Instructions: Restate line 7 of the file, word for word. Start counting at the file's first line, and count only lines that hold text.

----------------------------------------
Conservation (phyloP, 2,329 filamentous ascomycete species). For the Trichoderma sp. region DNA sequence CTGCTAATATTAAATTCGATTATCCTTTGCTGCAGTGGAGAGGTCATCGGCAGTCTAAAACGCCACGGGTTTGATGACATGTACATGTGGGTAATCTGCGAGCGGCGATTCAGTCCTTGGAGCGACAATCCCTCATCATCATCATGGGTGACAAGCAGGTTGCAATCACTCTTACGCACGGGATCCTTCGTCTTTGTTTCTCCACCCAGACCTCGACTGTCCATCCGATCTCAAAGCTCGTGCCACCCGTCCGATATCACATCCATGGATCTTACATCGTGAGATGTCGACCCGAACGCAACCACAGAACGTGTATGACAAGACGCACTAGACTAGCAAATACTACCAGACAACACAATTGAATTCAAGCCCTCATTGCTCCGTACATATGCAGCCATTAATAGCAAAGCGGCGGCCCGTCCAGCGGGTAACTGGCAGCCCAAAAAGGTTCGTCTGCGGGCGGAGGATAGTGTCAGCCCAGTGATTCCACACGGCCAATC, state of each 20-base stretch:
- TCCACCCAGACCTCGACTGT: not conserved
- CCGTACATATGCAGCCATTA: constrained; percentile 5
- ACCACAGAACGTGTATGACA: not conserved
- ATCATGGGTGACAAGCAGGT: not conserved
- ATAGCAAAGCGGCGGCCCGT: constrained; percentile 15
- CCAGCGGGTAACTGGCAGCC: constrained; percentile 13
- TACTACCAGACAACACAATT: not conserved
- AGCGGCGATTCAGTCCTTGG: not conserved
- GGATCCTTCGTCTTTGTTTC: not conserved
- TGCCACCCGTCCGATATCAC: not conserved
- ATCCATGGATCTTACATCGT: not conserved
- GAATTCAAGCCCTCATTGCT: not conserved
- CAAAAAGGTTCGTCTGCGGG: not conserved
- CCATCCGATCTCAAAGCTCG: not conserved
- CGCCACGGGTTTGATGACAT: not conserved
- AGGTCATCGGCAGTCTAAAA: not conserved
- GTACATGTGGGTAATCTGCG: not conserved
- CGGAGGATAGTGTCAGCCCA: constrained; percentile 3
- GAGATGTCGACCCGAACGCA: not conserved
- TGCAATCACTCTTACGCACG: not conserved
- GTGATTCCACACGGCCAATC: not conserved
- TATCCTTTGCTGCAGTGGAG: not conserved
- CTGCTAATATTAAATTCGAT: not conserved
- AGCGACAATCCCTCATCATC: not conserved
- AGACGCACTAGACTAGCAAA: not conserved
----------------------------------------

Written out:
- CCAGCGGGTAACTGGCAGCC: constrained; percentile 13